Health & Care Act

On July 1st 2022, the Health and Care Act ushered in 42 American-style Integrated Care Systems (ICSs). These independent regional health bodies were initially named Accountable Care Organisations (ACOs) like their American counterparts. The Act puts ICSs on a legal footing, effectively de-nationalises the English NHS and entrenches privatisation within it. This will harm patients and medical staff, while increasing profits for the long list of private companies, including American private health insurance giants, embedded in the NHS.

While Labour MPs voted against the legislation, the Labour leadership group failed to invest time and resources in educating the public on why Labour opposes the Act, or to speak up in favour of renationalising the NHS. Instead, Labour leader Kier Starmer declared his support for ‘partnering with the private sector’ to deliver healthcare, flagging up the split that exists in Labour Party. This is why it’s so  important for us to put pressure on both the main political parties!

Given the huge public support that exists for a universal, publicly-provided NHS, the Conservatives have no democratic mandate to impose American ‘managed care’ – a two-tier system made up of a publicly funded but privately provided tier with profits extracted by denial of care, and an expanded private insurance funded tier – on England. The privatising agenda of the Act was therefore obscured, sowing confusion among MPs, journalists and the public. To counter this, we have gathered together resources from some of the country’s leading experts on the NHS, which expose the serious dangers hidden in this legislation. This research shows that the Act:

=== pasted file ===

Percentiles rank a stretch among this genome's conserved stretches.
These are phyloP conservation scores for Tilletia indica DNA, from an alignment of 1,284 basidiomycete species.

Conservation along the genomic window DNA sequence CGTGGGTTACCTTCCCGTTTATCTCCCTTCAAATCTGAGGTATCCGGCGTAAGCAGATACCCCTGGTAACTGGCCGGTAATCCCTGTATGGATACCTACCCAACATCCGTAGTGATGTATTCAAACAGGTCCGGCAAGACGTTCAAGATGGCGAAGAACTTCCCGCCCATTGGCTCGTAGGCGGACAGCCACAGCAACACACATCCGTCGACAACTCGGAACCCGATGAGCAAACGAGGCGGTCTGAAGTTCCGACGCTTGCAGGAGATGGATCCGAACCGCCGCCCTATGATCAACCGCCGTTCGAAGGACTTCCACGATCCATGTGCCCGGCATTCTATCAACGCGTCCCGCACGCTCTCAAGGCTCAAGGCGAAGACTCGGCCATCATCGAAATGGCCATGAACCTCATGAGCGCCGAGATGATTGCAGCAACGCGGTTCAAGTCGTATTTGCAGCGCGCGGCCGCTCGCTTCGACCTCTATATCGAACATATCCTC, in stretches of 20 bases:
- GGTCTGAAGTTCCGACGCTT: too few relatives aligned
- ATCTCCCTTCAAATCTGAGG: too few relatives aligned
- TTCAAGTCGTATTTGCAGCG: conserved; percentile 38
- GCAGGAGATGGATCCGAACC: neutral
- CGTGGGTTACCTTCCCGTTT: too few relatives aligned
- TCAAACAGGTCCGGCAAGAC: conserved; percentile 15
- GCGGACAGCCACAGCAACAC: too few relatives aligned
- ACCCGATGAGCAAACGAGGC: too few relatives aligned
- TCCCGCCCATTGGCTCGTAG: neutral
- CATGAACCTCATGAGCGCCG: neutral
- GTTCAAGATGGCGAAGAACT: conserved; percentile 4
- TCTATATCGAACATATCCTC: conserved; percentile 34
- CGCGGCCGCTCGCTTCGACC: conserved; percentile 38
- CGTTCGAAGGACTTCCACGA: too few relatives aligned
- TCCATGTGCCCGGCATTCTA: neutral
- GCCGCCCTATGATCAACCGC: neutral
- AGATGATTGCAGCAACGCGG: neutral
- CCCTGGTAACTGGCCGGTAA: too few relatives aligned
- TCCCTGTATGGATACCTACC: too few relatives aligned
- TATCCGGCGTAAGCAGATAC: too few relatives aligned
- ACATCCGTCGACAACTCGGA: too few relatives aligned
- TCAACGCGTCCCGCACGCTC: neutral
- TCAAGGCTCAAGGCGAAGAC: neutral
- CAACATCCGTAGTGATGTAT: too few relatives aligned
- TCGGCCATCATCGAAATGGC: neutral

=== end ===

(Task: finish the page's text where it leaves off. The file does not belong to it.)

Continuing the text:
• Reduces access to medical services and emergency services.
  • Enables closures of services, pushing those who can afford to do so into paying for their healthcare.
  • Enables more public money to be diverted from patient care to private corporations and their shareholders.
  • Enables private companies to make decisions on allocating public healthcare budgets.
  • Completes the legal framework underpinning the transition of public healthcare assets into the private sector.
  • Moves us towards the United States model of privatised healthcare.
  • Abolishes the universal care guarantee long enshrined in the NHS.

The first piece of research comes from Professor Allyson Pollock and Peter Roderick from the Population Health Sciences Institute, Newcastle University. It was submitted to the Public Bill Committee in September 2021.

The second piece of research comes from the Health Policy Progress Group. It summarises the findings of a team of experts who studied the Bill on its way to being enshrined in law, and provides some vital historical context.

Health and Care Bill 2021-22

Professor Allyson Pollock and Peter Roderick

 

The Bill is a ‘hands-off Bill’ which goes in the wrong direction.

It fails to address the serious challenges facing the NHS, public health and social care. We cannot see it making any difference to reducing waiting lists and waiting times for services, to reducing staff shortages, or to providing adequate funding to rebuild and restore capacity in public health services. The ‘integration and innovation’ narrative is tendentious.

It will neither reinstate the Secretary of State’s duty to provide key services throughout England, abolished by the 2012 Health and Social Care Act, nor will it restore and rebuild public services which have been exposed as seriously deficient during the pandemic.